WikiLeaks founder Julian Assange's seven-year hideout in Ecuador's London embassy ended spectacularly Thursday when British police arrested him on an extradition request from the United States to face hacking charges.
Footage shot by the Russian video news agency Ruptly showed a frantic-looking Assange -- his worn face framed by a bushy white beard and shock of silver hair -- being hustled out of the building by burly men in suits and pulled into one of two waiting police vans.
A Ruptly reporter who shot the scene and requested anonymity told AFP that Assange shouted "UK must resist" as he was hauled away by at least seven men dressed in dark suits and ties.
The scene took place on a plush side street in the heart of London that has been Assange's refuge from prosecution since 2012.
"No one is above the law," British Prime Minister Theresa May said to a round of cheers in parliament.
The moment of high drama came after Ecuador, which has grown increasingly frustrated with Assange's stay under pro-US President Lenin Moreno, withdrew its asylum.
UK police said Assange had been initially arrested for breaching his bail conditions in 2012 and then "further arrested on behalf of the United States authorities".
- Assange court appearance -
Within hours, pony-tailed Assange appeared in court for a brief hearing where he gave a thumbs-up sign to the press gallery and sat reading a copy of Gore Vidal's book "History of the National Security State" about the US military-industrial complex, before the hearing began.
Judge Michael Snow pronounced Assange guilty of the bail charge, which carries a sentence of up to a year in prison, and remanded him in custody to face sentencing at an unspecified later date. He also faces a separate hearing on the US extradition request on May 2.
Assange had long suspected that he was secretly wanted by Washington for his decision to publish a trove of classified Pentagon documents detailing alleged US war crimes in Afghanistan and Iraq.
US authorities had steadfastly refused to confirm reports that they had issued a sealed indictment against Assange -- until Thursday.
The US Justice Department said Assange was being charged with a computer hacking conspiracy relating to his work with former US intelligence analyst Chelsea Manning in March 2010.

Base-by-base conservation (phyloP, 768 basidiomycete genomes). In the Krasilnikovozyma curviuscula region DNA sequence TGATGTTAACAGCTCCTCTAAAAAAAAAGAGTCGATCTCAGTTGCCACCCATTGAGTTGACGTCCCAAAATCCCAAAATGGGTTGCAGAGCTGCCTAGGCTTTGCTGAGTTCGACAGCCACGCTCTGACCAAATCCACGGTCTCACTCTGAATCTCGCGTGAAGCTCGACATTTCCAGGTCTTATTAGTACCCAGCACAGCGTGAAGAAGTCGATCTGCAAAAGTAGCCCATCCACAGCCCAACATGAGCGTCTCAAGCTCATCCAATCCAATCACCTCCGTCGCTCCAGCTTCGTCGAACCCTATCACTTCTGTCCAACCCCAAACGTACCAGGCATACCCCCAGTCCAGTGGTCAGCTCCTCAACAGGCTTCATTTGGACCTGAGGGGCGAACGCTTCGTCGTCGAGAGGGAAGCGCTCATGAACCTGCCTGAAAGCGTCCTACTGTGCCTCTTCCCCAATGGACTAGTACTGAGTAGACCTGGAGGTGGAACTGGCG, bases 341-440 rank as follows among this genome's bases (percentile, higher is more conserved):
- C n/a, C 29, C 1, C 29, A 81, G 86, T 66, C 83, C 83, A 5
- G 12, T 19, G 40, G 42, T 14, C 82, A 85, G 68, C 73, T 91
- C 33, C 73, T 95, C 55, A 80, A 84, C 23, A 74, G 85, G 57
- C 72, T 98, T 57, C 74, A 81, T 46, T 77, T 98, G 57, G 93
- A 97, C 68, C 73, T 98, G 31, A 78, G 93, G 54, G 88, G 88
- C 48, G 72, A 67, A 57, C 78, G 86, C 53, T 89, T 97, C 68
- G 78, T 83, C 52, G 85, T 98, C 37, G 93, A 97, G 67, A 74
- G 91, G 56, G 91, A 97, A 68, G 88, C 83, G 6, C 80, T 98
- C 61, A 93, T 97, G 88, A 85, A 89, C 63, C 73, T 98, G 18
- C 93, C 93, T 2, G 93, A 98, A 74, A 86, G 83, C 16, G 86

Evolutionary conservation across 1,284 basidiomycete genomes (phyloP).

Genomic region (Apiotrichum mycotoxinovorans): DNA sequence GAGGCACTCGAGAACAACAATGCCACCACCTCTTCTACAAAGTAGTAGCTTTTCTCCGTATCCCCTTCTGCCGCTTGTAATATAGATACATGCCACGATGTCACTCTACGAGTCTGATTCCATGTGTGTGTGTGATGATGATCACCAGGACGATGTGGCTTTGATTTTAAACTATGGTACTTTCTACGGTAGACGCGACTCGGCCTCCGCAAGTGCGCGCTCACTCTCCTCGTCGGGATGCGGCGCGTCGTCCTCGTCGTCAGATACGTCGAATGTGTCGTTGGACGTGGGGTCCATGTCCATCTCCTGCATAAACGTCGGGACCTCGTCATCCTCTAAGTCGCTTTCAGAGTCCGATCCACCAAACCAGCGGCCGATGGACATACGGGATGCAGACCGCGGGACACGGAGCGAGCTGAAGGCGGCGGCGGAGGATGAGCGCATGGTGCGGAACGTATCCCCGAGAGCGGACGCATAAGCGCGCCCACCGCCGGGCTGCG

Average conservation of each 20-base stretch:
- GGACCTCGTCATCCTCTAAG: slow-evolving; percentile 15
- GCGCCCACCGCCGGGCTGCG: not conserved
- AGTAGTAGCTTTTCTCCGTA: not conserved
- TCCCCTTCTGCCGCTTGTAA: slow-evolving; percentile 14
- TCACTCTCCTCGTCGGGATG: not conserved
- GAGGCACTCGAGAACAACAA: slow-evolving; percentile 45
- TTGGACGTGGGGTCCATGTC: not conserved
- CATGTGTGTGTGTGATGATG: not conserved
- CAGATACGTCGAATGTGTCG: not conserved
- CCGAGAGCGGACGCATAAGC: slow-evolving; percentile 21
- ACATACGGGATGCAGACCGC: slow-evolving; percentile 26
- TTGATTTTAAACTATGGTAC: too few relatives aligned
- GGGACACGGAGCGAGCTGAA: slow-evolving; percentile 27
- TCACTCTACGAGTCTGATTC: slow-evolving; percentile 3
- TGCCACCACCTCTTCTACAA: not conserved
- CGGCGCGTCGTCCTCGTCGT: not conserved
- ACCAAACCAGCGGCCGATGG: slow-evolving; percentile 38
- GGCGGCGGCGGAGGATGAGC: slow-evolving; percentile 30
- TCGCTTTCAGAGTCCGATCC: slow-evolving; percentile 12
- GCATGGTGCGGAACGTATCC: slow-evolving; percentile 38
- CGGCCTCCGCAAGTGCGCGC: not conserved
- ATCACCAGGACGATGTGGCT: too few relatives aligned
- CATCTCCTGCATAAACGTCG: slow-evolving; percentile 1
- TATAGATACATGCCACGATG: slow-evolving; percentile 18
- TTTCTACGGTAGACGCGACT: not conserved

"Assange is charged with conspiracy to commit computer intrusion and is presumed innocent unless and until proven guilty beyond a reasonable doubt," a US Justice Department statement said.
"If convicted, he faces a maximum penalty of five years in prison."
- Guarantee against death penalty -
Assange will now be at the heart of a legal and diplomatic tug of war pitting him and his legions of supporters -- including Russian authorities -- against the US justice system.
His US-based attorney Barry Pollack condemned "an unprecedented effort by the United States seeking to extradite a foreign journalist to face criminal charges for publishing truthful information".
WikiLeaks accused Ecuador of breaching international law by withdrawing his asylum.
Ecuador's Moreno insisted that he had "asked Great Britain for the guarantee that Mr Assange will not be extradited to any country in which he could suffer torture or face the death penalty".
- 'Dark moment for freedom' -
Assange's case has opened up a broader debate about security and free speech.
His supporters view him as a fearless exposer of injustices such as torture and alleged war crimes committed by the United States in Afghanistan and Iraq.
Assange's critics accuse him of cosying up to authoritarian leaders such as Russian President Vladimir Putin and putting Americans' lives at risk.
Fugitive former US government contractor Edward Snowden -- himself wanted for leaking details of secret US surveillance programmes -- called Assange's arrest a "dark moment for press freedom".
Russian foreign ministry spokeswoman Maria Zakharova accused Britain of "strangling freedom".
But UK Foreign Secretary Jeremy Hunt said Assange "has hidden from the truth for years" and was trying to "escape facing justice".
"He is no hero," Hunt said.
- 'Truman Show' -
WikiLeaks on Wednesday had claimed that it was being blackmailed by "dubious characters" who had obtained security camera footage of Assange inside the embassy.
WikiLeaks editor Kristinn Hrafnsson accused Ecuador authorities of gathering the images as well as copies of private documents prepared for Assange by his lawyers.
Hrafnsson said these had then found their way into the hands of a group in Spain that was demanding $3 million (2.7 million euros) not to publish them.
"Since Moreno took power in Ecuador (in 2017), Julian Assange has been living in a Truman Show type (surveillance) situation," Hrafnsson said.